This show has a special distinction among the works of Stephen Sondheim: it is, by all accounts, Sondheim’s favorite of his own musicals. Which of course begs the question of why it has consistently been one of his least popular works from his professional heyday in the Seventies and Eighties. Granted, it wasn’t an outright bomb like the original version of Merrily We Roll Along, but its six-month initial run makes even the title of success d’estime something of a stretch. And while, like virtually all of Sondheim’s work, it has stuck around and even received the occasional large-scale revival, it never really achieved the after-the-fact-hit status that even some of his other less accessible compositions like Sunday in the Park with George have managed.
Certainly, the score is some of the most dazzlingly brilliant work Sondheim has ever done. The score is certainly esoteric in style even by Sondheim standards, being largely built around pentatonic scales and authentic Far Eastern musical idioms. But as strange and austere as it is, it features some of the most beautiful and eloquent music Sondheim ever wrote (especially on the exquisite “There Is No Other Way”), and the lyrics are arguably the best of his entire career (which, as most of you probably know, is no small claim). The majority of the numbers are spare and terse, like “Poems” or “A Bowler Hat”, but there are also three of the most intricate and elaborate numbers of Sondheim’s career: “Chrysanthemum Tea”, about a mother slowly poisoning her son for what she sees as the greater good; “Please Hello”, about the West’s forceful trade “negotiations” with Japan, with each of the ambassadors singing in nationality-specific pastiche; and Sondheim’s favorite of his own compositions, “Someone In a Tree”, a halting, half-coherent narrative that may try the listener’s patience on a first hearing but is actually an immensely insightful statement about the nature of history
The show also introduced a device that would become a key staple of Sondheim’s later work…the use of exquisitely beautiful music to comment ironically on a horrific situation. Here, this technique is represented by “Pretty Lady”, the gorgeously lyrical song of three randy sailors propositioning a Japanese maiden whom they assume to be a prostitute. The music has a definitely Puccini-esque sound to it, which was clearly meant to invoke Madame Butterfly in a darkly ironic way (interestingly, Puccini himself had made use of this same technique almost a century earlier with both Butterfly and Tosca). Sondheim had hinted at this technique in earlier scores, particularly Follies, but this was the first fully developed example of it in his work, and it would become a particularly key element in his next show, Sweeney Todd.
Some people, who are shallow themselves and therefore tend to interpret other people’s thoughts shallowly, interpreted the show as some kind of screed against colonialism, blaming America for all of modern Japan’s problems. In reality, the show is attempting a Tolstoyan view of history as a rushing force that no-one, not even an entire population, can stop, and it retells this story without any particular judgment or bias. Yes, some of the things the West did in the process of “opening up” Japan were reprehensible, and the show does acknowledge that, but it also acknowledges that there were equal faults in the Japanese regime they tore down. This is a story without heroes because its real protagonist is history itself, and it takes a view of history where there are no heroes.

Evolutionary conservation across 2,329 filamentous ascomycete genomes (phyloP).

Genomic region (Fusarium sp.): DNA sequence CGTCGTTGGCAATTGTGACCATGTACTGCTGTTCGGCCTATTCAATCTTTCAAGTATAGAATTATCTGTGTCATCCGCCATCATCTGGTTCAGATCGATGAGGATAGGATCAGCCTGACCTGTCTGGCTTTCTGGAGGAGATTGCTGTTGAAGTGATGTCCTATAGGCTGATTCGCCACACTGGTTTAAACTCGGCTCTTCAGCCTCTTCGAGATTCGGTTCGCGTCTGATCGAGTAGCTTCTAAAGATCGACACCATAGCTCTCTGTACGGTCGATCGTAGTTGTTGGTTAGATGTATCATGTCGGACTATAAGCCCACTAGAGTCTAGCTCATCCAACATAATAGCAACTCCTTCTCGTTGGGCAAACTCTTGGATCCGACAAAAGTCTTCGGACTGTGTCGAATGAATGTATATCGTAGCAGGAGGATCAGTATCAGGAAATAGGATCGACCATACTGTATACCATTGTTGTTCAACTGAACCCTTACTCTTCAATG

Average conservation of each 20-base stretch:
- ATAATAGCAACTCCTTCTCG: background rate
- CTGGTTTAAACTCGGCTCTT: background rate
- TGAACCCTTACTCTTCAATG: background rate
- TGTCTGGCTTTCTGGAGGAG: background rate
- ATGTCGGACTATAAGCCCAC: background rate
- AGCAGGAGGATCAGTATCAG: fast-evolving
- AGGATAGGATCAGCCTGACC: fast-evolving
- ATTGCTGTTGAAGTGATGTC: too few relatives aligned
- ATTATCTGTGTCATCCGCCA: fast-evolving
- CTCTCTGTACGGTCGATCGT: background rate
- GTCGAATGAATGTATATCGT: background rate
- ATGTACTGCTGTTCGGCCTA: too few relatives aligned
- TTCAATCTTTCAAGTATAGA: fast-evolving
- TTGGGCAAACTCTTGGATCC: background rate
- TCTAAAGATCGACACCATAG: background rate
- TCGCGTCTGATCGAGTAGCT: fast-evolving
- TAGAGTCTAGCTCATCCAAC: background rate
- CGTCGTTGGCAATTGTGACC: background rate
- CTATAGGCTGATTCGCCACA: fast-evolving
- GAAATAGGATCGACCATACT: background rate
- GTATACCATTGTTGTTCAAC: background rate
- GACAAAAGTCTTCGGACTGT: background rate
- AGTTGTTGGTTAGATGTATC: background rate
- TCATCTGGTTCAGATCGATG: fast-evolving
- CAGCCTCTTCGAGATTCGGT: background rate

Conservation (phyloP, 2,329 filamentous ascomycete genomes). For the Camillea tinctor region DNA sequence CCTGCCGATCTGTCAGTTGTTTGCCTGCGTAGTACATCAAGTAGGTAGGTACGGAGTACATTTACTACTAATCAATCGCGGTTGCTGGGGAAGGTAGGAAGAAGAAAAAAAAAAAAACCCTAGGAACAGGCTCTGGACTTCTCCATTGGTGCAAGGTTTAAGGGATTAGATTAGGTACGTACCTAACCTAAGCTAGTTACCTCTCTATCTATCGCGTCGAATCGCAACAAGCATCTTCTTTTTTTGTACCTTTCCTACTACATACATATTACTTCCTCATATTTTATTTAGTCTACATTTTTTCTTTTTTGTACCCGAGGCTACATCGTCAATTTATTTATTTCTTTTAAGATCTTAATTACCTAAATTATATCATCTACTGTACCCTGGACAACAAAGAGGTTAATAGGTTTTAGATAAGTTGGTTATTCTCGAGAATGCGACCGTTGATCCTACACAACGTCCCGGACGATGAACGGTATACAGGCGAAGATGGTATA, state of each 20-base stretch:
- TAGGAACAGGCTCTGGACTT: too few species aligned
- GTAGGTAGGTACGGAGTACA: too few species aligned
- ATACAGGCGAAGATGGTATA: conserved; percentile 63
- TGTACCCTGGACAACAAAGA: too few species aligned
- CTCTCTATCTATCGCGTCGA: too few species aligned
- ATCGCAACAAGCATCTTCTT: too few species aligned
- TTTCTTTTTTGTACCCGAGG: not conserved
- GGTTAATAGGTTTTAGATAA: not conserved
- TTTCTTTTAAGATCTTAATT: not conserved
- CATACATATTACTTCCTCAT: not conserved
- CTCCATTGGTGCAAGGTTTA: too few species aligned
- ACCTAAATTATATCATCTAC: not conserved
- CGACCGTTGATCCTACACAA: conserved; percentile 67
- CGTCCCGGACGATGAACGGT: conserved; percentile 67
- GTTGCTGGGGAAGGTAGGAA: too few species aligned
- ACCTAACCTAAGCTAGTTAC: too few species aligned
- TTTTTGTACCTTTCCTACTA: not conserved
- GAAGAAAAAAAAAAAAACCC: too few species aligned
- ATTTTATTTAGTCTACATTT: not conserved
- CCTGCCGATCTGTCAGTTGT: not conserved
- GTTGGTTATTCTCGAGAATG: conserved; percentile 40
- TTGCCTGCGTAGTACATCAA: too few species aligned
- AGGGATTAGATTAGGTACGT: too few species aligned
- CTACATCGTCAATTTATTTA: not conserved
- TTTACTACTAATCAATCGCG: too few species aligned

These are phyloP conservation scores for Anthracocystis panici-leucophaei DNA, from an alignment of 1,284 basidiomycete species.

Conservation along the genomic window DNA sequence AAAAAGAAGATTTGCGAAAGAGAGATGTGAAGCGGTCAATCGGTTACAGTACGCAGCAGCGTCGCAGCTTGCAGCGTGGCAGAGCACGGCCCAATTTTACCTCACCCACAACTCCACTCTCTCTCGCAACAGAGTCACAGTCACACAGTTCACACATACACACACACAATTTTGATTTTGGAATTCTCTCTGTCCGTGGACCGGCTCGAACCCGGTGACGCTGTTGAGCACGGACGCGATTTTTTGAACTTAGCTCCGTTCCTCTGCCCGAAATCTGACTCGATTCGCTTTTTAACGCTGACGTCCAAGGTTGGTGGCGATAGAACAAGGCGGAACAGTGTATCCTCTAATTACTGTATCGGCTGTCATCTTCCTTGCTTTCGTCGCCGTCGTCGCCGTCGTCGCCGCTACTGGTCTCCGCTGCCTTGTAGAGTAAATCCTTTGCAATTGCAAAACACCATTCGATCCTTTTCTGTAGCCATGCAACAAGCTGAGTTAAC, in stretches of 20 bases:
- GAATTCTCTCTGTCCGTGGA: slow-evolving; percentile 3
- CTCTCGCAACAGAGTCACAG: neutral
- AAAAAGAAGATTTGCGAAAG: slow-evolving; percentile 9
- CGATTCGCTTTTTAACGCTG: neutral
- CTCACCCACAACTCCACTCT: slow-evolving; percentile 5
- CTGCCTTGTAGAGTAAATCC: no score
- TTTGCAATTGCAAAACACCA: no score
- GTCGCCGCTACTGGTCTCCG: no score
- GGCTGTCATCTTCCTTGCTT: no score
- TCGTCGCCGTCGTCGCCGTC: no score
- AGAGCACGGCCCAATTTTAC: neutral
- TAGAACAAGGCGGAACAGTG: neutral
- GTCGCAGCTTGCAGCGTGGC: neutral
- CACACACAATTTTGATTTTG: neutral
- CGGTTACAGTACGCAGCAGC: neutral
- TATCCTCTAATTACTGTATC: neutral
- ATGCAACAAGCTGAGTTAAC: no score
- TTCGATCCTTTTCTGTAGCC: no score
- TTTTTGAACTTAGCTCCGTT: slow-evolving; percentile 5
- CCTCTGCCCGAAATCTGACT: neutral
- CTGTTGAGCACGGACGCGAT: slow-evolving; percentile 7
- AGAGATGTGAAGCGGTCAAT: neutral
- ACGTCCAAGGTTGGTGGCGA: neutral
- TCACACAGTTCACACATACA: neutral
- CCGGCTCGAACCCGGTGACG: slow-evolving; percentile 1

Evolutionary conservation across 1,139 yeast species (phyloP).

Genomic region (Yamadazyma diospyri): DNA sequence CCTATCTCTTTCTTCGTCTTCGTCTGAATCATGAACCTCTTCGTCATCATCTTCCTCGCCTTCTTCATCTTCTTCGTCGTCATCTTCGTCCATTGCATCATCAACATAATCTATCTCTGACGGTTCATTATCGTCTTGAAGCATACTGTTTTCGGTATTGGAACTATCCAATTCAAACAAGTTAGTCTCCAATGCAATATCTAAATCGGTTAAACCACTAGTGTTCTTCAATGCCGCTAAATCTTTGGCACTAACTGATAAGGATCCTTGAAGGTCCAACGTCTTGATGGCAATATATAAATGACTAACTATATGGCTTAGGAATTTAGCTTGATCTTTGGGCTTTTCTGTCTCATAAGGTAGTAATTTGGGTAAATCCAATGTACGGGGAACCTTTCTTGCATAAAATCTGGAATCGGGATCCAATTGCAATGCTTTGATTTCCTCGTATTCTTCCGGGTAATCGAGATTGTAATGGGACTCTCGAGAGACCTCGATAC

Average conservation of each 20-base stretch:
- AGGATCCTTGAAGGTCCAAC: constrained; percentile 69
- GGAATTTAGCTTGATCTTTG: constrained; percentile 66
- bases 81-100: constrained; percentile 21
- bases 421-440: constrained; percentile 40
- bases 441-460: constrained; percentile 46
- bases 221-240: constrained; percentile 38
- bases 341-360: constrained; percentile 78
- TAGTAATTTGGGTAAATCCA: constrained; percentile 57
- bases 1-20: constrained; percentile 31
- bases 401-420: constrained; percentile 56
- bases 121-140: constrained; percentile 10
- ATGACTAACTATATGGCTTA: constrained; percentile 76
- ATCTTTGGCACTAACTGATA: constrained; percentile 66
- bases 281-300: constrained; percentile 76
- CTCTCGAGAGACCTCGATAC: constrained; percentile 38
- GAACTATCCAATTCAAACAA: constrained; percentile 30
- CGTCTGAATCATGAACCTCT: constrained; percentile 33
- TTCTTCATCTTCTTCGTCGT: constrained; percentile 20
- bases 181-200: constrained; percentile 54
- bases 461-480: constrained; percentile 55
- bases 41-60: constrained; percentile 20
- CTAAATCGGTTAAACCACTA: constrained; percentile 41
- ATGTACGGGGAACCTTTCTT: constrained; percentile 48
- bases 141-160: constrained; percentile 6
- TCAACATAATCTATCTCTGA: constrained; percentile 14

However, this ties in with the one fundamental, arguably even fatal, problem with the show; it really has no characters to speak of, and certainly has absolutely no emotional involvement. It’s not boring…it’s so bizarre that it keeps surprising the audience with each new scene, which makes it almost impossible for it bore them, at least on a first viewing…but it is remote and distant, giving the audience no real reason to care about the events of the story. I hate to say it, but this is the one place in Sondheim’s oeuvre where the accusations he receives of being cold and emotionless actually have some accuracy to them.
Yes, it is based on a Tolstoy-like conception of history, but Tolstoy, in spite of his massive historical panoramas, always managed to give us characters that captured our interests and affections. The only two characters of any lasting importance in Pacific Overtures, Manjiro and Kayama, are more symbolic figures than actual people, and very few of the other characters actually appear in more than one scene. Granted, the show’s unique theater style, while nominally based on Japanese Kabuki theater, blends that genre freely with elements of Bertolt Brecht’s Epic Theater style. However, despite Sondheim’s oft-professed contempt for him, Brecht basically invented the so-called Alienation Effect, and he knew how to present it successfully, which this show, for all its brilliance and innovation, does not.
Let’s remember that there was already a legendary Broadway musical that was about the flow of history and featured no single human protagonist…it was called Show Boat. And Show Boat clearly demonstrates that it’s entirely possible to tell that kind of story without sacrificing memorable or sympathetic characters or the audience’s emotional involvement, so Pacific Overtures really has no excuse. Ultimately, I understand why, while everyone seems impressed with this musical, no-one (except Sondheim himself) is really all that enthusiastic about it. It’s a showpiece, to be sure, but it’s not really very satisfying theater.